4. Hi, All. Its late, so just a short post for now. Here is some of my perspective on your topic. Given a choice in the matter, singers choose the vowels that are consistent with they way they conceive the song should be done, that is, consistent with their musical and aesthetic choices for it. It does not matter if they have been trained in a genre, or just grew up with it, the statement still applies. The issues come when a vowel choice which is perfectly reasonable for one range, does not work well in another. For the male voice, singing lower fundamental notes, there are very many harmonics above that fundamental that fall within the bandwidth of the vowel resonances (R1, R2 and to lesser extent, R3). The higher harmonics will also be amplified if the singer has 'twang' or 'singing formant' in the voice, which have their own, relatively constant bandwidth. As the scale is sung in an upward direction, the harmonics become farther apart, and fewer of them align well with the vowel resonances. While this changes which harmonics are amplified by the resonances, the perception of the vowel does not change... we still hear 'ah', for the most part, if the posture of the vocal tract remains stable. Any change in the posture (larynx height, pharynx dilation, tongue hump position, jaw drop, lip shaping) will move the resonances around. Some of these changes do not change the perception of the vowel (heard 'ah') but are an ah produced with a different vocal configuration that arguably be called a different 'sung ah'. Such an ah, even though different, can be more appropriate for the aesthetic of the song, or may be inappropriate in the singer's and listener's experience. Now, as to the reasons for considering modified vowels from an aesthetic point-of-view. Some note/vowel combinations are not very resonant, because few of the harmonics of the fundamental fall advantageously in the bandwidth of the vowel resonances. This is especially true for voices without twang or ring. However, because the listener's ear is very accepting and appreciative of resonant vowels, and 'hears' the words intended even though the singer has shaded a vowel slightly darker or lighter, those modified vowels can work in performance: they can be heard, are easier to do, and they are thrilling to experience. As to what vowel is 'best' for a given syllable on a given note.... that goes to the artist's aesthetic and expressive intent. How they achieve what they want is what guides their technique, and different singers make different choices based on the aspects of their physical instrument, and how they have decided to 'play' it. Best Regards, Steven Fraser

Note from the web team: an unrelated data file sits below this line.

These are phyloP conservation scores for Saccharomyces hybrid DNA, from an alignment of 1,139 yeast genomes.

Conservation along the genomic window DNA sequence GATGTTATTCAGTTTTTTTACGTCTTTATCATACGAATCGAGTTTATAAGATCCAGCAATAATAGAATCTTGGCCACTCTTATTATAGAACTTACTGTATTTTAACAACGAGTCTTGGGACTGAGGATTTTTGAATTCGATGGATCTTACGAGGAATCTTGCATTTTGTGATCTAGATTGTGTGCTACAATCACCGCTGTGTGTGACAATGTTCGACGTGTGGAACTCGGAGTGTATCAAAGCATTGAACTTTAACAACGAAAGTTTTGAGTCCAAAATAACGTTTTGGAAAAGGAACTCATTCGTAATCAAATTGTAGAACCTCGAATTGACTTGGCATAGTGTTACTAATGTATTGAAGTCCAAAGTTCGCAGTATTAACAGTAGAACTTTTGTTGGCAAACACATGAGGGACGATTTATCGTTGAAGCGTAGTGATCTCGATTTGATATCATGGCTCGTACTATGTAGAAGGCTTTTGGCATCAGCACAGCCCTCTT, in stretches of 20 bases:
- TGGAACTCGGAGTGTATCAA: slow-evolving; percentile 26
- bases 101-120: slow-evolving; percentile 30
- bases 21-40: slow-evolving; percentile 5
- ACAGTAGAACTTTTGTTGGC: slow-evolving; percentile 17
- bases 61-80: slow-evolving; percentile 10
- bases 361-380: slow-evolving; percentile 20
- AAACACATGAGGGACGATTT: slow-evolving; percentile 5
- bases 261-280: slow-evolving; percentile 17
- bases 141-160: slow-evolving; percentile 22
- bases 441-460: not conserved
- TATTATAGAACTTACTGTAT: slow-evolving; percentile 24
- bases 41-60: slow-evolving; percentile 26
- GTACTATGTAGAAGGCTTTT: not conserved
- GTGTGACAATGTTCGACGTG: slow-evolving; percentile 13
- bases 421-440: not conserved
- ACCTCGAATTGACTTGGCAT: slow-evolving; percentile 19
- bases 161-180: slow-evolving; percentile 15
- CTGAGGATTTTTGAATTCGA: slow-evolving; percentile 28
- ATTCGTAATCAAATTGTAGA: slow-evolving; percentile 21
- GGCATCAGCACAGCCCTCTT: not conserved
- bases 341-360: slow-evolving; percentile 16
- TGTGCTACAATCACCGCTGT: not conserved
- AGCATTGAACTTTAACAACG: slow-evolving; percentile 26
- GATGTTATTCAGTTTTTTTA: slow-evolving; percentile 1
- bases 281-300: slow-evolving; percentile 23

5. Hi, Robert. If you would like an article, I'd like the opportunity to craft it better, and fill it out with other relevant references to what Coffin actually did in the studio. His approach to vocal pedagogy, which he taught at UC Boulder (and took to SMU, Dallas as visiting professor, and also while resident in Vienna), was continued at Boulder by Barbara Doscher (The Functional Unity of the Singing Voice) and Dr. Patti Peterson, who studied with Doscher. Under fair use, I could pull together some of the web comments made by others about what he did in the studio... how he used his own principles to guide vocal development, for example. Just let me know the scope of the article you would like, and I would be happy to cover the topic in a 2-4 page offering for the site. As to what I have been up to... working hard this last year on a major IT project for a hospital in Saudi Arabia. Not travelling, but telecommuting there. Best Regards, Steven Fraser
  6. Hi, JJ. I have put the question out to a friend who studied with Coffin at UC in Boulder... In the meantime, I found a quote from Shirlee Emmons that indicated that they knew each other from singing on the first tour of the Robert Shaw Chorale, in which they both sang. So, I would have to answer your question with a 'Yes, He sang!' at this point. Knowing the quality of singer Shaw recruited for the Chorale, I would have to guess he was quite accomplished. I will let you know further info I get from my friend. I agree with this impression. Its one of the reasons listeners are largely unaware of the vowel tuning (modifications) that the singer is doing... because when done well, the singing appears effortless, and sounds wonderful and appropriate, regardless of the genre of music. Best Regards, Steven Fraser